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Former Winnipeg Blue Bombers chair takes Canadian government to task over lack of CFL support

David Asper was inducted into the Blue Bombers Hall of Fame in 2017. Global News / File

Former Winnipeg Blue Bombers chairman of the board David Asper makes no bones about it. He is a huge believer and supporter of the Canadian Football League, so when it comes to all matters regarding the CFL, Asper has a decidedly pro perspective in favour of the league.

During Wednesday’s CJOB Sports Show, the one-time CFL vice-chair did not hold back on offering an opinion on the Canadian government and its handling of the request by commissioner Randy Ambrosie for financial assistance last month due to the postponement and potential cancellation of the 2020 season as a result of the coronavirus.

READ MORE: CFL commissioner Randy Ambrosie lays out best-case scenario for 2020 season

“I really had hoped the Canadian government would have stepped up and been a more active partner earlier in this to allow whatever planning has to go on, knowing that they have that partnership,” Asper told show host Christian Aumell and co-host Bob Irving.

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“I don’t know if that’s going to happen or not. I don’t want to jeopardize it by being critical, but I think that would have helped a lot if the league knew it had some kind of support from the federal government.”

Ambrosie was in front of an Ontario standing committee on finance and economics affairs earlier Thursday to explain how the complexity of the COVID-19 pandemic has made it virtually impossible to formulate any concrete plans.

A CFL spokesperson has confirmed that Ambrosie also has a conference call with Minister of Canadian Heritage Steven Guilbeault Thursday evening. Provincial heritage ministers are also expected to be part of that discussion. Prior to Thursday, the last official contact the commissioner had with a federal government member was a May 28 meeting with Finance Canada policy adviser Aneil Jaswal.

Global News has reached out to Guilbeault for comment but did not hear back before publication time.

Asper says the suggestions by the government to apply for funding assistance through various programs — a process that can sometimes take weeks and months — is an indication of just how little these decisionmakers understand what goes into actually playing a CFL game.

READ MORE: CFL commissioner Randy Ambrosie testifies before Ontario committee on finance

“The players are obviously the central part to it, but there’s a whole other cast of characters that are necessary to play the game, including the facilities,” Asper said. “Obviously money is the issue and if you can’t have fans, there has to be a way to try and find a source of money to pay everybody.”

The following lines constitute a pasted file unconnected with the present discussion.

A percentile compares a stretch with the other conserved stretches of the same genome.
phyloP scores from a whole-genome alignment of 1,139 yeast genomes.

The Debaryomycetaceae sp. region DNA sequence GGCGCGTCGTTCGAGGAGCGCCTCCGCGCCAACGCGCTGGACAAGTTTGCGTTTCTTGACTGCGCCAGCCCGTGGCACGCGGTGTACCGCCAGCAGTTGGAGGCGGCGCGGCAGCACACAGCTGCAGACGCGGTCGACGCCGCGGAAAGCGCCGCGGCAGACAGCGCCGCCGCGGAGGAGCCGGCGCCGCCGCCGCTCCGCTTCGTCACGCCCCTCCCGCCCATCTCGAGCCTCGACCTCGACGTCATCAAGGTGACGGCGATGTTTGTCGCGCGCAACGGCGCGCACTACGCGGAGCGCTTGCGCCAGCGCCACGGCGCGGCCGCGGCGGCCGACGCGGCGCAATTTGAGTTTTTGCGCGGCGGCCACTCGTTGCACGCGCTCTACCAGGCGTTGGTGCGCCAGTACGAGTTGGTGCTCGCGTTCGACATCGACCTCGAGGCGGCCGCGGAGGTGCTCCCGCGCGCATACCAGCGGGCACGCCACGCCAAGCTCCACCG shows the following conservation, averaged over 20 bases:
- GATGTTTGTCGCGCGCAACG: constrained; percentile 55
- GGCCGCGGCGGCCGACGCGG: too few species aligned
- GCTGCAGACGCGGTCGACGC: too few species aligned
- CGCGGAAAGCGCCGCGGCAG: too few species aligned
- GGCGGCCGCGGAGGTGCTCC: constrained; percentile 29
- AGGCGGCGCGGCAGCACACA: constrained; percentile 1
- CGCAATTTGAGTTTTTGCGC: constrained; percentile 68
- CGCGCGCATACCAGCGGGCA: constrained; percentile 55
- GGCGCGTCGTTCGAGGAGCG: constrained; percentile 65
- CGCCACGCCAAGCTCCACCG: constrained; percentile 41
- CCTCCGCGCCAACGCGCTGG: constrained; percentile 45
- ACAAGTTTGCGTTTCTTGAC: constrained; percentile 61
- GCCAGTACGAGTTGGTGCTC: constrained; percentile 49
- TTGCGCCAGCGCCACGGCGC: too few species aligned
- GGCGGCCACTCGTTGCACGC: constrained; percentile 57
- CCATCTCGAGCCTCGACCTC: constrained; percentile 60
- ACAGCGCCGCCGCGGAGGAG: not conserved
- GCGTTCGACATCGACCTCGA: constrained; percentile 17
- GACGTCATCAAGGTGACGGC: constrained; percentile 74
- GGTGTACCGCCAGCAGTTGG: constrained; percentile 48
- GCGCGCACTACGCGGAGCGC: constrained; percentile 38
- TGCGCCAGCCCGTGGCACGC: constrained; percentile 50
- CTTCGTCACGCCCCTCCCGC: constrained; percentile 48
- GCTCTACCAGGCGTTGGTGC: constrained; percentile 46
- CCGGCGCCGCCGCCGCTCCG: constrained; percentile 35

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Asper says right from the beginning, he has been very vocal about advocating for some form of bridge financing from Ottawa that would have allowed the CFL some leverage to do some planning — because they’d know they had the resources to do so.

“It’s not just a handout I’m suggesting. I always find it interesting how governments like to hitch themselves to leagues like the CFL when they’re doing the vast array of public and community services that they do.”

READ MORE: Coronavirus — Cancellation of CFL season is ‘most likely scenario,’ commissioner says

Asper says a perfect example is the wildly successful Diversity Is Strength campaign that the league launched in August of 2017, just a little over a month after Ambrosie was hired as the CFL’s 14th commissioner.

“It took off like lightning across the country and it elevated the league’s image around the world,” Asper recalled. “All the players, all the coaches and organizations got involved.

“The government of Canada was holding it up as a poster child. And then when that friend who is helping you in that role is wounded, where are you?”

Asper feels the league — through its players, coaches and organizations — has been performing that kind of important community, provincial and national service all along. So he doesn’t see it as a so-called bargaining chip as some have suggested.

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“I don’t like the equation of how this is playing out. Sometimes there can be a gap in the perception if you have big media coverage and you have big personalities in the players. Sometimes people think the league and the business in the league is bigger than it is.”

READ MORE: CFL players want in on the conversation, says Players Association President

It’s Asper’s belief, and many agree, the CFL is a middle-class, blue-collar league and accessibility to the players, who do not get paid seven-figure salaries, is what makes it uniquely special for the fans.

“I happen to believe philosophically, because there’s always a debate about supporting pro sports, there is a distinction from other leagues. It can’t be compartmentalized as sports. This league is part of our culture, and worthy of support.”

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